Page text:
About Us | Help Videos | Contact Us | Subscriptions
 

Abstract

 

This article in SSSAJ

  1. Vol. 64 No. 6, p. 2018-2024
     
    Received: Mar 27, 2000


    * Corresponding author(s): rmaguire@udel.edu
 View
 Download
 Alerts
 Permissions
Request Permissions
 Share

doi:10.2136/sssaj2000.6462018x

Phosphorus Fractionation in Biosolids-Amended Soils Relationship to Soluble and Desorbable Phosphorus

  1. R. O. Maguire *a,
  2. J. T. Simsa and
  3. F. J. Coaleb
  1. a Dep. Plant and Soil Sci., Univ. of Delaware, Newark, DE 19717-1303 USA
    b Dep. Nat. Res. Sci., Univ. Maryland, College Park, MD 20742-5821 USA

Abstract

Phosphorus has been identified as a major factor involved in decreasing water quality through its role in eutrophication, and there is now a focus on controlling nonpoint agricultural P sources. This work was conducted to identify how biosolids applications under current regulations have affected the forms and release potential of P in agricultural soils. We collected samples from eight farms with a history of biosolids amendments, selecting fields that had setback areas (where biosolids applications were not permitted) to allow comparison of amended and unamended soils. We analyzed these soils for P fractions (soluble P, Al-P, Fe-P, reductant soluble P, and Ca-P; their sum equals total P), sequentially desorbable P (Fe-strip), oxalate P, Al and Fe, Mehlich-1 P, and the degree of P saturation. Our results show that following a N-based biosolids nutrient management plan can significantly increase total P (from 403 to 738 mg kg−1) and initially desorbable P (from 32 to 61 mg kg−1). The main soil components associated with P retention (Alox and Feox) also tended to be increased by biosolids amendment and this may help mitigate P release. Biosolids amendment significantly increased Fe-P (from 137 to 311 mg kg−1), probably due to Fe added to biosolids during production, and there was also a strong trend for higher Al-P where biosolids had been applied. Desorbable P was initially greatest from biosolids sites, but with increasing extractions, the release converged towards that from the setback areas. Mehlich-1 P and Pox were good predictors of desorbable P release, as measured by one and five sequential extractions with Fe-strips. Desorbable P, by both one and five Fe-strip extractions, was more closely correlated with Al-P than Fe-P, especially in setback areas, indicating that Al-P is probably the most important source of desorbable P independent of biosolids amendment. This work indicates the importance of considering P availability at agricultural biosolids application sites and of maintaining setback areas near water bodies, where no biosolids may be applied, to reduce the risk of P losses.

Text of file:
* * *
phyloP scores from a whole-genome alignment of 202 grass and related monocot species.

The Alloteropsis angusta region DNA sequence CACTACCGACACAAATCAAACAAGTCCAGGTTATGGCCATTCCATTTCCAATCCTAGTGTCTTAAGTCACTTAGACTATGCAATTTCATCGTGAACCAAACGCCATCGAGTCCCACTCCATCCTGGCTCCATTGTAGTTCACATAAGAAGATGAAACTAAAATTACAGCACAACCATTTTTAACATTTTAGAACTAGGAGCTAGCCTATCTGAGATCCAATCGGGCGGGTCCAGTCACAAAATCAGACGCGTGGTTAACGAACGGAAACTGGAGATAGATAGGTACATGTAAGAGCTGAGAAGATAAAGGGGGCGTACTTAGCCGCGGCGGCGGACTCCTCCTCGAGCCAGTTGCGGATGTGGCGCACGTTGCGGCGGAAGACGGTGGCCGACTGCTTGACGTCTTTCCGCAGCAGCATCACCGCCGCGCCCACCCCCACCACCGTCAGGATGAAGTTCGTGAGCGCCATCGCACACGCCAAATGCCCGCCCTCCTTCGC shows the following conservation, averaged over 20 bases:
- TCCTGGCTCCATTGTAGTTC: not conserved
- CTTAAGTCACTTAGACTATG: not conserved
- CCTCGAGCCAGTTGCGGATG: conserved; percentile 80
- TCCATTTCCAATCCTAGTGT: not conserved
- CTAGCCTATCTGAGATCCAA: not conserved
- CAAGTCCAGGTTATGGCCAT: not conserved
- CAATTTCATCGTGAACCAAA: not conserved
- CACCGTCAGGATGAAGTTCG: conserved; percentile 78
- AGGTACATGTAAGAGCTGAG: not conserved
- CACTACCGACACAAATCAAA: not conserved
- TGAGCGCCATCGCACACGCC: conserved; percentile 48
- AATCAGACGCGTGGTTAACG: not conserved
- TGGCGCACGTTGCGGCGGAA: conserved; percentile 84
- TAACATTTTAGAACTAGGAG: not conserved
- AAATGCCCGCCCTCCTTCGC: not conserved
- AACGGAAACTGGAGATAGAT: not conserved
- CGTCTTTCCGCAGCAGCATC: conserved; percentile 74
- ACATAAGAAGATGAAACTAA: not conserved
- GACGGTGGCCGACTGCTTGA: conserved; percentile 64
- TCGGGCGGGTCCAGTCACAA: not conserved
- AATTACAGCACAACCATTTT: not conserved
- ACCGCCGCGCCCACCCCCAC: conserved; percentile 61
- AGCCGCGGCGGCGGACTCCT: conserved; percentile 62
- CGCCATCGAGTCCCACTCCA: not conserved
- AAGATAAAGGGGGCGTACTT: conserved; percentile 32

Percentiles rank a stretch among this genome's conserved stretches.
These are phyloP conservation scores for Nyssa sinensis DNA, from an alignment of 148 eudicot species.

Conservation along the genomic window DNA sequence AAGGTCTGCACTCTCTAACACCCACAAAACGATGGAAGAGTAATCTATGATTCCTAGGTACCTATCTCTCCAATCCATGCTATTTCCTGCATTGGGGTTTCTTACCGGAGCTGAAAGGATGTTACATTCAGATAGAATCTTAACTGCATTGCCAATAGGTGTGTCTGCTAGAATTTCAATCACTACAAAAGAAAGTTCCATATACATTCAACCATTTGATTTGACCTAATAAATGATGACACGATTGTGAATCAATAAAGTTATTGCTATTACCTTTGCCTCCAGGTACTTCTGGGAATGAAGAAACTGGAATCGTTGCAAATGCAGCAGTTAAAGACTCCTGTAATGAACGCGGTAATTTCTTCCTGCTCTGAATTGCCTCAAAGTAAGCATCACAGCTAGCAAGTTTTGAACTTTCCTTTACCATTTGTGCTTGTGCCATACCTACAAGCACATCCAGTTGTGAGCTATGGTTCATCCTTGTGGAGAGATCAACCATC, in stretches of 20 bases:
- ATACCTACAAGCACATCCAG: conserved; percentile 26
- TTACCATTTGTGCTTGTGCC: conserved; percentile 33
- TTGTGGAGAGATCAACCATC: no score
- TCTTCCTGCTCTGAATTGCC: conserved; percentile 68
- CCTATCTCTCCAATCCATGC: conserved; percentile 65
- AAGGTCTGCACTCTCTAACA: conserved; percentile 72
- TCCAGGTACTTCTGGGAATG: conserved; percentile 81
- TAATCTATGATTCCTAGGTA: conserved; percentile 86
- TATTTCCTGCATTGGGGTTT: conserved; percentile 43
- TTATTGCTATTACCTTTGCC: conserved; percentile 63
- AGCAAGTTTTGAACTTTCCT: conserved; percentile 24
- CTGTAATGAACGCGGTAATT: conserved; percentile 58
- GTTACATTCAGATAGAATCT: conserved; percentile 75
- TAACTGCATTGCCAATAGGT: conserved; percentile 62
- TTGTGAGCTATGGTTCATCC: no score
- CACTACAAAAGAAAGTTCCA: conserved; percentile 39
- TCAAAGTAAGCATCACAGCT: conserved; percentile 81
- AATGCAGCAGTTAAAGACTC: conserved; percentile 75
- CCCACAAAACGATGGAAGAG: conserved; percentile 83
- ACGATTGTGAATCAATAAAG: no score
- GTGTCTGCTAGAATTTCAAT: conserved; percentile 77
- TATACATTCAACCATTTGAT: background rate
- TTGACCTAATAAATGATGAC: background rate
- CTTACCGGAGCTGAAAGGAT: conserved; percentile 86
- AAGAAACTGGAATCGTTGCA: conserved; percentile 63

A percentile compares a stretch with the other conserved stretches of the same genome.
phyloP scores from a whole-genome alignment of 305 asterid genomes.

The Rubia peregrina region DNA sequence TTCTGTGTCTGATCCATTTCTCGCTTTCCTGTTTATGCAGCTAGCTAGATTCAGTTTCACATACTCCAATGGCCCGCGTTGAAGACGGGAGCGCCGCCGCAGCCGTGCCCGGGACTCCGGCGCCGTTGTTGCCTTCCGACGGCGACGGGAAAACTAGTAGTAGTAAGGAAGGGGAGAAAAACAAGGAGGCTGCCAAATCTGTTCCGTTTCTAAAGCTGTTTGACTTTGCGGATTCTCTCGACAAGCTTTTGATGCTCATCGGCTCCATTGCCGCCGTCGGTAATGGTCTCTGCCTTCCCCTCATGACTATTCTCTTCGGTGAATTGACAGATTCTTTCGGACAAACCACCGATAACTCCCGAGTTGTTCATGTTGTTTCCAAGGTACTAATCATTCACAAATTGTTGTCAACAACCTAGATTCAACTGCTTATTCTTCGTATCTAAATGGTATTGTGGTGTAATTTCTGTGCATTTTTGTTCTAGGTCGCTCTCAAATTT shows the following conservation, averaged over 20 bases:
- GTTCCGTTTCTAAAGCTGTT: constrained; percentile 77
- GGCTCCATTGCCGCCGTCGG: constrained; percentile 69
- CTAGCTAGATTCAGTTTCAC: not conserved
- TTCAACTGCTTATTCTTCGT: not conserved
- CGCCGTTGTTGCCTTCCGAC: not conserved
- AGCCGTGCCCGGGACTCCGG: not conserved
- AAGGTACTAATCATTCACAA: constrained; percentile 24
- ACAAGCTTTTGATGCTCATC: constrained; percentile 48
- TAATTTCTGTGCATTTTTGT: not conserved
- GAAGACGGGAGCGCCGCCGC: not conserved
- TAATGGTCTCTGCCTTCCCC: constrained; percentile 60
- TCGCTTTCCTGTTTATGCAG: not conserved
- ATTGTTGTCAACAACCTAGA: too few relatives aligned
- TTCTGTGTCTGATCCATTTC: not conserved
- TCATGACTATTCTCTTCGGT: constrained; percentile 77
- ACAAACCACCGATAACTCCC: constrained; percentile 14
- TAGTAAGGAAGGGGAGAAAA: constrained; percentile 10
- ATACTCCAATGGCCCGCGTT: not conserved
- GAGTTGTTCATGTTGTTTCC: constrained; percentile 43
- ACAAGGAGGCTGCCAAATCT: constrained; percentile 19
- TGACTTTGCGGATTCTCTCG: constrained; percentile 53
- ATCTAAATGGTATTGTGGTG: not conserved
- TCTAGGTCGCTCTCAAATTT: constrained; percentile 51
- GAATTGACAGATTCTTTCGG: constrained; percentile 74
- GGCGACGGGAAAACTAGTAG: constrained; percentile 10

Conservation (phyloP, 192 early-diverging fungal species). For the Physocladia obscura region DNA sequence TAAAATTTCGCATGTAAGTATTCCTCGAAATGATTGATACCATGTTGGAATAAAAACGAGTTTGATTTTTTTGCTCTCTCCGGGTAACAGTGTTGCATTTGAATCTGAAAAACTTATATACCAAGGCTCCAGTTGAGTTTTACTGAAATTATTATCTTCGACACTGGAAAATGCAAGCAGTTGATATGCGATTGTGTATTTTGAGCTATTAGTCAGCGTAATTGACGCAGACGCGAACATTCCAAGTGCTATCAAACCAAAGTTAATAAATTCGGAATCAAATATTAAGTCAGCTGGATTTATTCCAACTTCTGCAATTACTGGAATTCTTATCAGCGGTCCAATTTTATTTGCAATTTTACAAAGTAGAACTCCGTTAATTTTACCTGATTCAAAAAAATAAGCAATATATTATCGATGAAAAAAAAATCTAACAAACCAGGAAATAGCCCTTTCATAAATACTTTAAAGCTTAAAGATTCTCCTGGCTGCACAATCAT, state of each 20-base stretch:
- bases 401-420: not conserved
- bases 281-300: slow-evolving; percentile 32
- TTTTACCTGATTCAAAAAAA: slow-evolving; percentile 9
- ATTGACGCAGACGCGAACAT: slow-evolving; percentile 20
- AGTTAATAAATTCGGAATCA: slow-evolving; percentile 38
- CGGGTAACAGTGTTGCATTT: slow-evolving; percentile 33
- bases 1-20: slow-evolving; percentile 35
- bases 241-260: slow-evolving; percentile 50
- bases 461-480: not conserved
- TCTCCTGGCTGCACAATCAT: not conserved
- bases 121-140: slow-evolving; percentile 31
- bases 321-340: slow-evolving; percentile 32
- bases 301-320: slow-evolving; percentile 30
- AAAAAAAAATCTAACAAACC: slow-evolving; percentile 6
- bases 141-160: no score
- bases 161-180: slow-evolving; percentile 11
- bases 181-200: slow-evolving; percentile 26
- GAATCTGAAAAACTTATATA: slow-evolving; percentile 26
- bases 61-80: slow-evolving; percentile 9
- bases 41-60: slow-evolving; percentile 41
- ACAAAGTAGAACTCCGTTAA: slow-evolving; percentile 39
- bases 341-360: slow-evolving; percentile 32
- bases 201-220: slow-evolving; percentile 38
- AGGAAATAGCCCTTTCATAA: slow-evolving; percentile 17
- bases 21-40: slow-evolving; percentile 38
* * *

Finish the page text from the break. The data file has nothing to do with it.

Please view the pdf by using the Full Text (PDF) link under 'View' to the left.

Copyright © 2000. Soil Science SocietySoil Science Society of America